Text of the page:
I remember struggling to open the sliding-door to our balcony. Mom was out there, where she had spent most of her nights, inhaling a million chemicals into her lungs while fighting off the brisk winter night with a thin blanket wrapped halfway around her body, pretending she wasn’t violently shivering each time she took a puff. She sacrificed her warmth for nicotine. I remember hearing her cough a lot, cursing with the thick rasp of her voice in the moments she could catch her breath. I think the only time she wasn’t coughing was when she was on the balcony. Something about smoking in that moment made her lungs forget they were dying.
The winters since then have only gotten colder. No matter what we do, we can’t keep the house from freezing. Each box we pick up feels like ice. I keep yelling at my son, Vince to shut the door behind him while he loads mom’s things in the truck. He yells back that he knows, but keeps making the same, routine mistake. I zip up my jacket, let out an obvious sigh, and see my breath escaping from my lungs–thick like the smoke I was so familiar with growing up.
As I pushed on the heavy metal door, it would screech on the metal rack, causing Mom to have to move the cigarette from her lips, just long enough to tell me to stop messing with her. She would immediately turn away from me, lean over the railings, and inhale, as if I hadn’t even existed. I would sit at the door, pouting, waiting for her to take notice of the sadness she was causing me, but she never looked back.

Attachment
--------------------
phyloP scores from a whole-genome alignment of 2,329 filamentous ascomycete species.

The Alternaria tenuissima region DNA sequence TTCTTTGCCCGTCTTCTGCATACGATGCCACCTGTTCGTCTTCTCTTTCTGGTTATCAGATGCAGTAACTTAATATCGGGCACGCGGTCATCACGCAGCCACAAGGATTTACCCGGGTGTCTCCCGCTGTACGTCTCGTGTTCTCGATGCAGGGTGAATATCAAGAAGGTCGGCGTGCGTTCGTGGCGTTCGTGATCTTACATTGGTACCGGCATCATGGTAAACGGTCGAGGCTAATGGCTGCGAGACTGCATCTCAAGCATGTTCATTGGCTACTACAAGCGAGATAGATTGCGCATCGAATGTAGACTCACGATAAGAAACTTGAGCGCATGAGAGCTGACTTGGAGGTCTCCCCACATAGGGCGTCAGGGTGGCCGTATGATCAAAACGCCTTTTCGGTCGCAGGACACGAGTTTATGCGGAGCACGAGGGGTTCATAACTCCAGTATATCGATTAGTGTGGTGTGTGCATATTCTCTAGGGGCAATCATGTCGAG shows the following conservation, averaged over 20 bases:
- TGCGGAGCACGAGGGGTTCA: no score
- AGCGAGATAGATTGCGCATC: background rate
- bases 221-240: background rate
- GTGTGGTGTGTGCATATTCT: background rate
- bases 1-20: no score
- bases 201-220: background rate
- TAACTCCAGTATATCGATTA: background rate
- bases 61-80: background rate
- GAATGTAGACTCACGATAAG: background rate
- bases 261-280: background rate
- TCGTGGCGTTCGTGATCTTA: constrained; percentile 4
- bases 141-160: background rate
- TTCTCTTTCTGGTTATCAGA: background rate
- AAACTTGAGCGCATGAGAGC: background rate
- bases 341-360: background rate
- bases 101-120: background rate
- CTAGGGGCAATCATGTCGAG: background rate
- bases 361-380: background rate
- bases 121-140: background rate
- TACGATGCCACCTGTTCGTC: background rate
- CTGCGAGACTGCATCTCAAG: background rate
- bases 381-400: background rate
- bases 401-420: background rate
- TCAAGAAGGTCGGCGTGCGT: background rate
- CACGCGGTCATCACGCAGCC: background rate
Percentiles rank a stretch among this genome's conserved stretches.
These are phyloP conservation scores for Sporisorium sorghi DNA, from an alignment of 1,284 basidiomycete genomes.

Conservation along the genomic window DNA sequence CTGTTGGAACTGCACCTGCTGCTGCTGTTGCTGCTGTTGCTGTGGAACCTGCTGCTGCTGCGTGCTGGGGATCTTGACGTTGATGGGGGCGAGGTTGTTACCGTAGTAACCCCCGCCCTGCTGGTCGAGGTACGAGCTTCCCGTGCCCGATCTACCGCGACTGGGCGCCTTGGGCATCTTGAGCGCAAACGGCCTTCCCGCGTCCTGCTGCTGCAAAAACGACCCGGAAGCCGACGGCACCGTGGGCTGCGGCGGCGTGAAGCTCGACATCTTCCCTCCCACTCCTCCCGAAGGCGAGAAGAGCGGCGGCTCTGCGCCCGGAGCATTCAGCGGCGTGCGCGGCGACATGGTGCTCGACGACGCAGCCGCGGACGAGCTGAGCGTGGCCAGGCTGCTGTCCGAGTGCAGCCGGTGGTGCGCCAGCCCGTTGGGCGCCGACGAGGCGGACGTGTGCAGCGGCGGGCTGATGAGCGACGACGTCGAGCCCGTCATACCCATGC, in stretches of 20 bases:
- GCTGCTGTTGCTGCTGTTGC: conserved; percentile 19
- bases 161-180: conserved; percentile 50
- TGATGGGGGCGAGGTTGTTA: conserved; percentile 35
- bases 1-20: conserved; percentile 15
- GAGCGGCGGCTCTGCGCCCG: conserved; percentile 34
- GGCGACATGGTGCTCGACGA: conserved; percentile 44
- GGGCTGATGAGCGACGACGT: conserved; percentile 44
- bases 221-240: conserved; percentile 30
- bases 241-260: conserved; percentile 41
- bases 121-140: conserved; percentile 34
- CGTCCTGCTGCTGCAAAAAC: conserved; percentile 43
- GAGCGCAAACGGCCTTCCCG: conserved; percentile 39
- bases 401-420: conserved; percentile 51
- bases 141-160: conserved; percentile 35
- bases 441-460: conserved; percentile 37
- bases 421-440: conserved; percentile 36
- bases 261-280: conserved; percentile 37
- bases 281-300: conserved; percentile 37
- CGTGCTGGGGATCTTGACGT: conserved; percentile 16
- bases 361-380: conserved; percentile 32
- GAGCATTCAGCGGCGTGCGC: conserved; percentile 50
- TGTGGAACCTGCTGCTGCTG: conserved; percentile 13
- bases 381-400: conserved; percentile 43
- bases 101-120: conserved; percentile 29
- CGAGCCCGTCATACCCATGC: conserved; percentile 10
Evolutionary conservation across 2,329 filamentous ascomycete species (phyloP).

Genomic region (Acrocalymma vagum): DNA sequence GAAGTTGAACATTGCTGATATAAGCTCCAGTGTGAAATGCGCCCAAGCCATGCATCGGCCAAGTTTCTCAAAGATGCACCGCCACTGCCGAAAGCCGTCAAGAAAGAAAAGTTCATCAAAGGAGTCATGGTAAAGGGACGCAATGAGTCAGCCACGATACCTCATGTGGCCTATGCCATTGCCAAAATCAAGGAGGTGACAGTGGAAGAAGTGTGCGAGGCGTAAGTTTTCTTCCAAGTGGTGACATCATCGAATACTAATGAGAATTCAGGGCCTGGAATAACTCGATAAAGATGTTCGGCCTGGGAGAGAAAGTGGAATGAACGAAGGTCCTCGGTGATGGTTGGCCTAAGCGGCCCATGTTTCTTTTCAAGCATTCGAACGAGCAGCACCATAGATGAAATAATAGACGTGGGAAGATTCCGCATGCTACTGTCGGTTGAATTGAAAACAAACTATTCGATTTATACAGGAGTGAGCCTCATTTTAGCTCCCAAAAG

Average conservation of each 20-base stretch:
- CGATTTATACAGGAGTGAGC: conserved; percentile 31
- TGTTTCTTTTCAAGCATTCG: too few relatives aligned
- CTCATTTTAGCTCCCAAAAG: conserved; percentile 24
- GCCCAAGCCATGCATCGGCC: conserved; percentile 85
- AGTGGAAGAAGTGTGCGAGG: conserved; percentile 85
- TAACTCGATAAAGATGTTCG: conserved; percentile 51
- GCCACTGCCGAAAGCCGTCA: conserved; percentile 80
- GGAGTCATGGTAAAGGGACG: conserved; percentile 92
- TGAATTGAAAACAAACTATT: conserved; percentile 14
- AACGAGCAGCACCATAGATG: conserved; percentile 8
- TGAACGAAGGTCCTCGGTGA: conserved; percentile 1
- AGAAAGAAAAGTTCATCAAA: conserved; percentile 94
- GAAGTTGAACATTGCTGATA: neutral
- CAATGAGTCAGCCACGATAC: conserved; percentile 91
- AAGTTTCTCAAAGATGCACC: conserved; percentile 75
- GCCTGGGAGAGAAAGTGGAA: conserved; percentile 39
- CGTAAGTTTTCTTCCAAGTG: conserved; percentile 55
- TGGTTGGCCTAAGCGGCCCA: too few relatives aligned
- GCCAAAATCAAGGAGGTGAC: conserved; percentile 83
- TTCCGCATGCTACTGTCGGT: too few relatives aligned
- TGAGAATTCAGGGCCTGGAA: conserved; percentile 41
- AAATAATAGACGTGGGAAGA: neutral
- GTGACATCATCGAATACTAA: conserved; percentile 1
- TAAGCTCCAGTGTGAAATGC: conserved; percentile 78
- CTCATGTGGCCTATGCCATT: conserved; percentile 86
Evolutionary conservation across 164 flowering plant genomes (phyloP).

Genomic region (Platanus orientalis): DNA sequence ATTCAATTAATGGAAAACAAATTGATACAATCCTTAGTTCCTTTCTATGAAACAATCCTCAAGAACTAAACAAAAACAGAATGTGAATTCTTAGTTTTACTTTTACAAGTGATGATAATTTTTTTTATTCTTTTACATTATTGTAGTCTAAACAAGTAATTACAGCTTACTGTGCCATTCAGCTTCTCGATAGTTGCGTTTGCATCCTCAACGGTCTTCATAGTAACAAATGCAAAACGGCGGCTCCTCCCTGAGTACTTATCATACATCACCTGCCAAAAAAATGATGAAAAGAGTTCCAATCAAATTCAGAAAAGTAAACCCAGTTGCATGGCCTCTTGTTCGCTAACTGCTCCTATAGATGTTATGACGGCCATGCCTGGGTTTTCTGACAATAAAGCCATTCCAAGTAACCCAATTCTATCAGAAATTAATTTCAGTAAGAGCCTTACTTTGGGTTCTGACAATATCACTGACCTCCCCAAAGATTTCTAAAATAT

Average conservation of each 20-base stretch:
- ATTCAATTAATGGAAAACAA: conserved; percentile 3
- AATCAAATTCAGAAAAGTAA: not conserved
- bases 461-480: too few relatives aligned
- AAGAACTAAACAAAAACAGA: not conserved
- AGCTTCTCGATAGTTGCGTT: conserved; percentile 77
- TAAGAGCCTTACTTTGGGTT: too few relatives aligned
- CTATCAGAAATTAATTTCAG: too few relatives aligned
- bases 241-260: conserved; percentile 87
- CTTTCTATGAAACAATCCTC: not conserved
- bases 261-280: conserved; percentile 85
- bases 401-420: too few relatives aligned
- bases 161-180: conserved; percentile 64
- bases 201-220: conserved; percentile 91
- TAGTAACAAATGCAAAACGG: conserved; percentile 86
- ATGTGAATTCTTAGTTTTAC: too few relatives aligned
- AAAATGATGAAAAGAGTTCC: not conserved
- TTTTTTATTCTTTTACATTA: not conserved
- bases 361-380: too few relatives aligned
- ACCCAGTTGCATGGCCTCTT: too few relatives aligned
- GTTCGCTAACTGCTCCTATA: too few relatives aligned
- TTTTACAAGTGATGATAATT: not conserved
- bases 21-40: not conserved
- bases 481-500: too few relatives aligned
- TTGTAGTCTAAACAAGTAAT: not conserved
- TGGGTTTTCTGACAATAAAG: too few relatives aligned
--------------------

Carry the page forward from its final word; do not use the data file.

I walk into my old bedroom where Vince was supposed to be throwing things away. He was on the floor playing with my old dolls. He was smiling and looked up to me and laughed, “Hey! Look what I found,” The ragdolls show their age as well as I do. One doll has faded red hair and a dusty blue dress. The other doll used to be blonde in pink, but she was falling apart at the stitching now.
I remember sitting on the couch that night, pretending to play with those dolls, waiting for mom to finish her smoke. I knocked on the door to ask her when she was coming in to play, or to ask if I could join her out there. She looked at me and sighed. She yelled through the door without opening it, “What the hell do you want, Meredith?” She thought I didn’t say anything, but really, she just couldn’t hear me through the glass and because she wasn’t actually listening for an answer. She turned back around. I started to cry, as I went back to my dolls. I picked them up, my teardrops making the cloth wet. I rubbed my face on the ragdolls and my drool and boogers were soaked up in their cloth dresses. I wiped my snotty nose on the dolls and threw them at the door hoping it would make a sound. It didn’t.
“Throw it out.” I say. My son seems confused. He stays on the floor, clutching the dolls to his chest and asks if he can keep them. I tell him no and he starts begging for me to allow him to take them home with us in his whiny crying voice. He keeps looking at the dolls trying to convince me of why he should keep them, and I snap back, “Just get rid of it! We are supposed to have this place cleaned out before the funeral tomorrow. I can’t sit here and hold your hand. God damnit, Vince, you don’t listen! Stop being a spoiled brat and do as I asked. I said no, now throw them out!”